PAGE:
Time has not been kind to City of Miami Commissioner Joe Carollo. When he first got his start in local politics, those who spoke out against him were alleged to members of a secret Communist cabal working to overthrow local government and its greatest hero: Joe Carollo.
It was enough to get got him onto the City Commission and eventually into the Mayor’s office. Carollo eventually left Miami politics and wound up as the City Manager of the City of Doral. Like a bad penny, he turned up back in Miami, winning election from District 3.
Since then he’s conducted a serious campaign of revenge against anyone who opposed him. He has stalked Ball & Chain, a Little Havana tavern, directing the City’s Code Enforcement department to bury the bar in flurry of tickets. He was even reported to have shouted, “I am the law” to the pub’s valet parking attendant.
It was also alleged that he told his minions to lie to the Miami-Dade County Commission on Ethics and Public Trust about his run-ins with Ball & Chain. Carollo has even been accused of instructing code enforcement officers directly which businesses to to cite. All of those actions, in normal place, would have resulted in Carollo getting kicked from office, hitting him with massive fines and jailing him for a couple of months for each violation.
Miami, however, is not a normal place. In the last few years the State Attorney’s office has yet to see a corruption case that they are willing to prosecute and the Ethics Commission is less powerful than a middle school student council.
So, what can the citizens of the City of Miami do?
They can recall Joe Carollo.
Miami-Dade County has a recall provision in its Charter that allows the recall of officials without the need to say why. It was used to recall Mayor Carlos Alvarez.
Municipal officials, like Revoltin’ Joe, are covered by a Florida law. Tucked into the State Election Code is the provision for recalling city commissioners.
The law first requires that those looking to recall officials set forth at least one of seven recognized reasons on the recall petition: malfeasance; misfeasance; neglect of duty; drunkenness; incompetence; permanent inability to perform official duties; or conviction of a felony involving moral turpitude. Carollo’s alleged instructions to his underlings to lie to the Ethics Commission would seem to qualify as malfeasance.
Carollo’s District 3 has, at last count, 31,596 registered voters. As a first step, the Recall Committee would have to gather the signatures of five percent of the registered voters of District 3 in a 30-day period. Those petitions are submitted to the City Clerk, who forwards them onto the Supervisor of Elections for verification.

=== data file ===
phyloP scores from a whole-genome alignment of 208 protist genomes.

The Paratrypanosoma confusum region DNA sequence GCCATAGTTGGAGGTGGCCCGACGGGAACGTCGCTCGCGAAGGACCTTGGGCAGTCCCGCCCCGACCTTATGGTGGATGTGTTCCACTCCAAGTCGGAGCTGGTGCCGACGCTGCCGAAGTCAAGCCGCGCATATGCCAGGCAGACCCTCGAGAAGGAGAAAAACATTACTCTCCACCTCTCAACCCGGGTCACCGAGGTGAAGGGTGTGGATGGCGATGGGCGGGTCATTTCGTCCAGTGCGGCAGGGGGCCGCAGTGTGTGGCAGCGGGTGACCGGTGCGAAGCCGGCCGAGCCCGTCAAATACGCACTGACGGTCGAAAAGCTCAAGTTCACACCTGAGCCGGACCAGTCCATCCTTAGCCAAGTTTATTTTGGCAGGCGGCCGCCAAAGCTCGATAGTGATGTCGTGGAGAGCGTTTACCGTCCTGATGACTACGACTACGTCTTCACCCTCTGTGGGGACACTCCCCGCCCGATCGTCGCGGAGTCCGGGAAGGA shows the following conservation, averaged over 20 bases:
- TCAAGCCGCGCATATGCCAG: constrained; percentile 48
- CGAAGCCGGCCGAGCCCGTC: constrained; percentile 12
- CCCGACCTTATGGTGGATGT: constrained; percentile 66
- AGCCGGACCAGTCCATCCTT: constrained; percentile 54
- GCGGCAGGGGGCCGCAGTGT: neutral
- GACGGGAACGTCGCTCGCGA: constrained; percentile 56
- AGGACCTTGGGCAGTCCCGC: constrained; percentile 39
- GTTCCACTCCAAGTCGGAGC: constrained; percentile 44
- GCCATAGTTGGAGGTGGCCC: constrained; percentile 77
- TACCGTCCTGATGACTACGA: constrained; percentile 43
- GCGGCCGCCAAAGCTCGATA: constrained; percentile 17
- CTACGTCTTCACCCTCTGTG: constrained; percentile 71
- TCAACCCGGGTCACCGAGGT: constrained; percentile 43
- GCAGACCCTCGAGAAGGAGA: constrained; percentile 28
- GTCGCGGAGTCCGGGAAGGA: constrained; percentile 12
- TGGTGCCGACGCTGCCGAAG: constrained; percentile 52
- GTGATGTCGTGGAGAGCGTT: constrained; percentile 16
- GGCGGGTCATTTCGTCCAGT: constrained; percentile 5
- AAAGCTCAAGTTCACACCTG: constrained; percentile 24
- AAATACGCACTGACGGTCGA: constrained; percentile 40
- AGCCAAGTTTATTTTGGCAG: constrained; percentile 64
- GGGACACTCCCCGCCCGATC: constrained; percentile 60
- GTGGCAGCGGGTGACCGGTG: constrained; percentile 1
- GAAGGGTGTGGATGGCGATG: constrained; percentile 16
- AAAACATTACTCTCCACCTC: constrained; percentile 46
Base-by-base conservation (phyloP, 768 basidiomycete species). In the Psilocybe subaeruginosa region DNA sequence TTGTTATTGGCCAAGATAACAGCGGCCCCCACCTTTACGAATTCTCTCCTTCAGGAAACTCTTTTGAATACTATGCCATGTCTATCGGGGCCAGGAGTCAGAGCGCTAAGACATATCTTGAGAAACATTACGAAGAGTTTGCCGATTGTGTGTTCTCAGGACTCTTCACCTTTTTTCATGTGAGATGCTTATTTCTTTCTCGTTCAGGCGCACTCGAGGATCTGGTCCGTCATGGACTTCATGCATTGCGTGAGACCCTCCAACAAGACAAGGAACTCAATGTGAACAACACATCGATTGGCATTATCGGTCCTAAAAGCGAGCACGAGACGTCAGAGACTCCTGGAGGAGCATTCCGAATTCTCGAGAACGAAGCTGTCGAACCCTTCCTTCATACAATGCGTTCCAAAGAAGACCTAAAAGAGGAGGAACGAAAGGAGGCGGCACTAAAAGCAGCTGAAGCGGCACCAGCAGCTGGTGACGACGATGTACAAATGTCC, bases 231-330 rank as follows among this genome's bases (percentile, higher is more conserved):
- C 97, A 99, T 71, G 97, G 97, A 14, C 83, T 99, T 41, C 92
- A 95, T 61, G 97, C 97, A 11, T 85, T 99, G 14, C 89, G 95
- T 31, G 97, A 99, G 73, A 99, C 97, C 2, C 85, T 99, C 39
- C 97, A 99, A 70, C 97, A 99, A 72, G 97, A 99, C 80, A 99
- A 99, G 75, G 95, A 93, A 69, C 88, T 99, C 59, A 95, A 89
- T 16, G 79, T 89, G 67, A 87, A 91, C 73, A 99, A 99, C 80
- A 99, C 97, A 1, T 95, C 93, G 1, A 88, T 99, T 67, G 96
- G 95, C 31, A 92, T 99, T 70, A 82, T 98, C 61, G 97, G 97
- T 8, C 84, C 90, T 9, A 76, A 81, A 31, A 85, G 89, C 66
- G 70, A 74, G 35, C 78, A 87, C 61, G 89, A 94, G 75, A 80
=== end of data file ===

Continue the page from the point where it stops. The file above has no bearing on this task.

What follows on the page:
If there are the number of required signatures, the Clerk would notify Carollo that he has 5 days to submit a defense, which will be included on a new petition with the old language prepared by the City Clerk.
The new petition is then circulated and must obtain 15 percent of the district’s registered voters, or 4,738 signatures within 60 days. The Supervisor would have 30 days to determine whether there were enough valid signatures. If so, Carollo would be notified and would have five days to decide whether to resign or to take the matter to an election to be held between 30 and 60 days. If the matter went to a recall election just in his district and Carollo was put out of office, a new election would be held within 30 to 60 days from the recall election.
As you can see, a recall is long and tedious. However, the benefit of it is that the reason given in the petition cannot be questioned for the truth of the matter, only if the described action falls within one of the seven categories.
Carollo, for instance, couldn’t sue to stop the recall because he claims that he did not try to induce his supporters to lie to the Ethics Commission or that he gave instructions to city code compliance officers to go after Joe’s enemies. What Carollo, or more likely his coven of attorneys, will be limited to is arguing whether obstruction or interference with the City administration fits within the definition of misfeasance or malfeasance.
Theoretically, a petition could be put forth alleging that Joe’s erratic behavior was the result of his public drunkenness during meetings and while he was performing his public duties. Carollo couldn’t stop that petition. His only recourse would be to submit a defense in 200 words or less and would be circulated with the second petition. Perhaps something along the lines of “I don’t drink that much.”
Carollo is more than embarrassment to the people of the City of Miami. He is a metastasizing tumor that needs to excised from office. A recall committee needs to be formed to take on this responsibility.